In the 4 hours she was down in surgery, Dr. Baria put a steel rod inside her humerus bone, from her shoulder to her elbow. He said that when he started to repair Elaine's elbow he was surprised to see that, "The elbow has somehow set itself — perfectly. Far better than I could ever have done."

As I sat beside Elaine through this night I was so relieved that the first hurdle had been cleared. Although it was not yet clear why she could not walk and we didn't know if she would regain the use of her right hand and arm, at least the bones were set and healing could begin.

Once again, I could sense God powerfully present in the hospital ward, and started praying:  Jesus, how much you love us. You have made Elaine's and my life together one of indescribable blessing. How precious you are. You are the Author of Life and I worship you. Send your Holy Spirit to Elaine and surround her with your healing light. How beautiful it is, not to have to be afraid at a time like this. Our lives are in your hands. They have always been in your hands. Whatever you have in store for us, whether it is hardship or plenty, I know you will be there because you are completely reliable.

Over the next several days we waited to see the severity of the nerve damage and were thrilled as Elaine regained the ability to move her fingers.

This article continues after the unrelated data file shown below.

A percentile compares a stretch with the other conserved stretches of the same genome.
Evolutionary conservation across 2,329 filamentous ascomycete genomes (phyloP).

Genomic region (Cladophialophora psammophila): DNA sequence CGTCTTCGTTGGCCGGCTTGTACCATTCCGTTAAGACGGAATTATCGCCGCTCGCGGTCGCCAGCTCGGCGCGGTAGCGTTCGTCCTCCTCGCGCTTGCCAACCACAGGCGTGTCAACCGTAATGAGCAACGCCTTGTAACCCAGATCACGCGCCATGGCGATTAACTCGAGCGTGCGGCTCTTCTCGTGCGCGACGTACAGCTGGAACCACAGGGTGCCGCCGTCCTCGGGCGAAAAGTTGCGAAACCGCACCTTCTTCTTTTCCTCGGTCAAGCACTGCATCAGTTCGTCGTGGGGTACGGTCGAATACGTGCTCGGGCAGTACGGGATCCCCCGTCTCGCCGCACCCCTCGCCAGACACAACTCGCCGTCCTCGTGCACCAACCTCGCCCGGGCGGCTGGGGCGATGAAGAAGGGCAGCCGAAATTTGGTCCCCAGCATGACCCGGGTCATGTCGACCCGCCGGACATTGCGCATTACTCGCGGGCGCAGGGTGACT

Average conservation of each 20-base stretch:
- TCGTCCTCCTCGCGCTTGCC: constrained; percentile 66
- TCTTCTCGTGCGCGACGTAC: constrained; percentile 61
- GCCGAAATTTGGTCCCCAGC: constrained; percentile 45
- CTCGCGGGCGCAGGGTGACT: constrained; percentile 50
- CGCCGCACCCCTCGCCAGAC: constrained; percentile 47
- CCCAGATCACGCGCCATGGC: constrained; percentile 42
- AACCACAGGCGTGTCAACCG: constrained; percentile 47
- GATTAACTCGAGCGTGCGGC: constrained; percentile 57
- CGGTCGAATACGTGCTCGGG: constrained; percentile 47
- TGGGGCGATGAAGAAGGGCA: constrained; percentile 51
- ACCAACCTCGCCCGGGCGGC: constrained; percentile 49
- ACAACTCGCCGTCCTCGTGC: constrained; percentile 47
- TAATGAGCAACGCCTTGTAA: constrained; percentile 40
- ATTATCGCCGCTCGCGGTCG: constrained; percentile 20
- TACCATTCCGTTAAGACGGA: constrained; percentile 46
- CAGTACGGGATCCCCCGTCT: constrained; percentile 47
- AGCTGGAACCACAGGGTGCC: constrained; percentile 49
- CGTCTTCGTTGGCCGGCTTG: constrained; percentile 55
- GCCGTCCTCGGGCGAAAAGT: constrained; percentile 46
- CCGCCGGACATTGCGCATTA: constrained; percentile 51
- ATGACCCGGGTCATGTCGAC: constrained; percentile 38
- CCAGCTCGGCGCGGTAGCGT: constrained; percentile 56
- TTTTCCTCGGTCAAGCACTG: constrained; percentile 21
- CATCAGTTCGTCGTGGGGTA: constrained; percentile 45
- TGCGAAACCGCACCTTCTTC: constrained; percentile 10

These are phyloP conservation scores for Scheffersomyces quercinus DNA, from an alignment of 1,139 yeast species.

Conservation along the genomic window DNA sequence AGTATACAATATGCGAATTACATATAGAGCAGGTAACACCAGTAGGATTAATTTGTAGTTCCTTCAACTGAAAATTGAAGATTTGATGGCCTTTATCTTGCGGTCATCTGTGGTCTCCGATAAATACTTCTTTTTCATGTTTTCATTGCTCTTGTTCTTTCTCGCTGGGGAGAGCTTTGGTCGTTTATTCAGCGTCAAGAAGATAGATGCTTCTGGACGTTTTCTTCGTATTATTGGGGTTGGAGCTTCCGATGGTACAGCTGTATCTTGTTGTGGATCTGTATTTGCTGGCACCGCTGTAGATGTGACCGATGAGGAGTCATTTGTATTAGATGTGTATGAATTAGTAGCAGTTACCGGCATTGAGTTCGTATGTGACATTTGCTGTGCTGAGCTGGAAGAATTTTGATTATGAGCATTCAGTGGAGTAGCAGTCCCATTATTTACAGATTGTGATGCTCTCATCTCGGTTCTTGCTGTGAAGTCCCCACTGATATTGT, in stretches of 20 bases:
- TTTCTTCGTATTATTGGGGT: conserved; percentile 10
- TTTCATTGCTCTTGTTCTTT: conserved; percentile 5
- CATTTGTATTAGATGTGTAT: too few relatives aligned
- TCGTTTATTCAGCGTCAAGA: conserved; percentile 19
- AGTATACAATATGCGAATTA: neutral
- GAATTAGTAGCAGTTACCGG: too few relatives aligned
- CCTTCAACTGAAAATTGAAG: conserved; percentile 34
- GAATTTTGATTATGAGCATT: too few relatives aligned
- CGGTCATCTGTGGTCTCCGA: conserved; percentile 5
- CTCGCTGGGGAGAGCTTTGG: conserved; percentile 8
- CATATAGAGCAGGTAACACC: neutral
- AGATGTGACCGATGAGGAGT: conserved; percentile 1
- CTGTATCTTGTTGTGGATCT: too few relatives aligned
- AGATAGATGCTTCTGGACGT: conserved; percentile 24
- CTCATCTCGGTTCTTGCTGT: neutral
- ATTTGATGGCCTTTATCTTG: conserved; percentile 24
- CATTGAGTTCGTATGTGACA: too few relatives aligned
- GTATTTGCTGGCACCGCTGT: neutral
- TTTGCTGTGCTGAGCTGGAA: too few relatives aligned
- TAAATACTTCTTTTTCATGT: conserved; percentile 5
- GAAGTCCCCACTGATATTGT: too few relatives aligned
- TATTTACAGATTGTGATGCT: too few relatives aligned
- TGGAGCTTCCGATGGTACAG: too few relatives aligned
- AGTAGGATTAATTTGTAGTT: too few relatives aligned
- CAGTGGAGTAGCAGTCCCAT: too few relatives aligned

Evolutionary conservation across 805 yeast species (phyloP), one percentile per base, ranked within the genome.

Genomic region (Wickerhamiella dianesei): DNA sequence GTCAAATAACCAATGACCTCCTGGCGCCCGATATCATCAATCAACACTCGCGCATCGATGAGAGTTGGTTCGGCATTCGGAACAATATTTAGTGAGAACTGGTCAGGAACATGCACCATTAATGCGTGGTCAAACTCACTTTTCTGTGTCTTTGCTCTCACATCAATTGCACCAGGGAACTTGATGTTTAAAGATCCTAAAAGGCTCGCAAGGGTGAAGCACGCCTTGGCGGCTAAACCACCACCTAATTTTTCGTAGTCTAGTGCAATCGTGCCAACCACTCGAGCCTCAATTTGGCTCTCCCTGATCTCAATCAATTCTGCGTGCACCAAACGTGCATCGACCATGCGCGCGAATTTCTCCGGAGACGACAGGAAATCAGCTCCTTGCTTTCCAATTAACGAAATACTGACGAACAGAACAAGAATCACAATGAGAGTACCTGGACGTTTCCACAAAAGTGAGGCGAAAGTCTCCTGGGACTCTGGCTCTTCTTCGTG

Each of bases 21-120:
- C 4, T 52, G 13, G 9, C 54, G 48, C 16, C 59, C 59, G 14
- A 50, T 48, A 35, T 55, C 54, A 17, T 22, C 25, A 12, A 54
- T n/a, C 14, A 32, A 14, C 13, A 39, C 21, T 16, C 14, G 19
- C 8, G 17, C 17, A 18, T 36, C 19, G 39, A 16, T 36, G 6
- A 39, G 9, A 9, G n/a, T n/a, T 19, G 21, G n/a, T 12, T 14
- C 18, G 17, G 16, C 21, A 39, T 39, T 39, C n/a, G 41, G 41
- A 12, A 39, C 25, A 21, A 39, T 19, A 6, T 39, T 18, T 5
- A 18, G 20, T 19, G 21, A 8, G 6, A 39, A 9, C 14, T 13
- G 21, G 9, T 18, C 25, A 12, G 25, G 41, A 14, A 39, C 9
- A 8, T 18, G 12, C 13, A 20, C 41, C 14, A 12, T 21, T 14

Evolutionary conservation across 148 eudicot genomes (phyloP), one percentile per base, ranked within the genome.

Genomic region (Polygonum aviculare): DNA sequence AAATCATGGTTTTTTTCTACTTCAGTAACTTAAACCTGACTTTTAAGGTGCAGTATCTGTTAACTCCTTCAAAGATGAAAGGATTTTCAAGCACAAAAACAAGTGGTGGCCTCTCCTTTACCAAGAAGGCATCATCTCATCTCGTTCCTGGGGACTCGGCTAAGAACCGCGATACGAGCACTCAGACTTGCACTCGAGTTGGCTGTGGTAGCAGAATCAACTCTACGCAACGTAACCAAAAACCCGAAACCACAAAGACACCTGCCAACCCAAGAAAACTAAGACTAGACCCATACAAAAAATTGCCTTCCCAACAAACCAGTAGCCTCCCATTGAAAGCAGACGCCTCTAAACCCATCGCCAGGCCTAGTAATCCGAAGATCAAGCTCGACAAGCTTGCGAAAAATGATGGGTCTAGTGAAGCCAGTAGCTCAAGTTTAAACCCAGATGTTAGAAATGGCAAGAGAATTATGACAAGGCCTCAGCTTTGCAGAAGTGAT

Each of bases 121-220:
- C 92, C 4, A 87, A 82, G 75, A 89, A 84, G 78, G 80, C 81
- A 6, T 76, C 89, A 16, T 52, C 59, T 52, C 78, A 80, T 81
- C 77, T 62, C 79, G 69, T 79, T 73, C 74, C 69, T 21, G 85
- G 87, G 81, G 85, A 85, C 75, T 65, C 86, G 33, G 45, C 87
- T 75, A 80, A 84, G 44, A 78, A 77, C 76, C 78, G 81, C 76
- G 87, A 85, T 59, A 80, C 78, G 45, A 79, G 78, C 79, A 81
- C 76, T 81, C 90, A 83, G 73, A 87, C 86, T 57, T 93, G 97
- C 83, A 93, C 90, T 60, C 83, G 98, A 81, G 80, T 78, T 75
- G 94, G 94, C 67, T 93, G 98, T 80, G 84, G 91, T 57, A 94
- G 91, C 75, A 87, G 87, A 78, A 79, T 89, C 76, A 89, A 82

On Thanksgiving, when she was finally able to walk a little with the aid of a crutch, Elaine was ready to come home. We set up the living room as a bedroom because she wasn't able to climb the stairs to our second floor bedroom. The first few weeks were long days and nights of taking care of physical needs and helping her gain back some of the strength and weight she had lost. Gradually, Elaine became stronger and was able to participate in normal daily activities.

Today, six months later, Elaine's bones have healed beautifully. She is walking normally and actively building up the strength and flexibility in her arm.

I am grateful for so many things Jesus. Thank you for protecting Elaine, even during the fall; for healing her through the intervention of the surgeon, the work of the physiotherapist, and the prayers of your people. Thank you for bringing good out of tragedy, for giving Elaine and me this time when I had opportunities to serve her in ways that I would normally never have had; for letting tenderness and love blossom between us in unexpected, delightful ways; for the loving interventions of so many of our friends and especially Nicole, who showed enduring love throughout this whole period in her dedication and sacrifice. And thank you most of all for you. Precious Jesus, you are so wonderful, there is no tragedy too awful for your love and no sin beyond your mercy.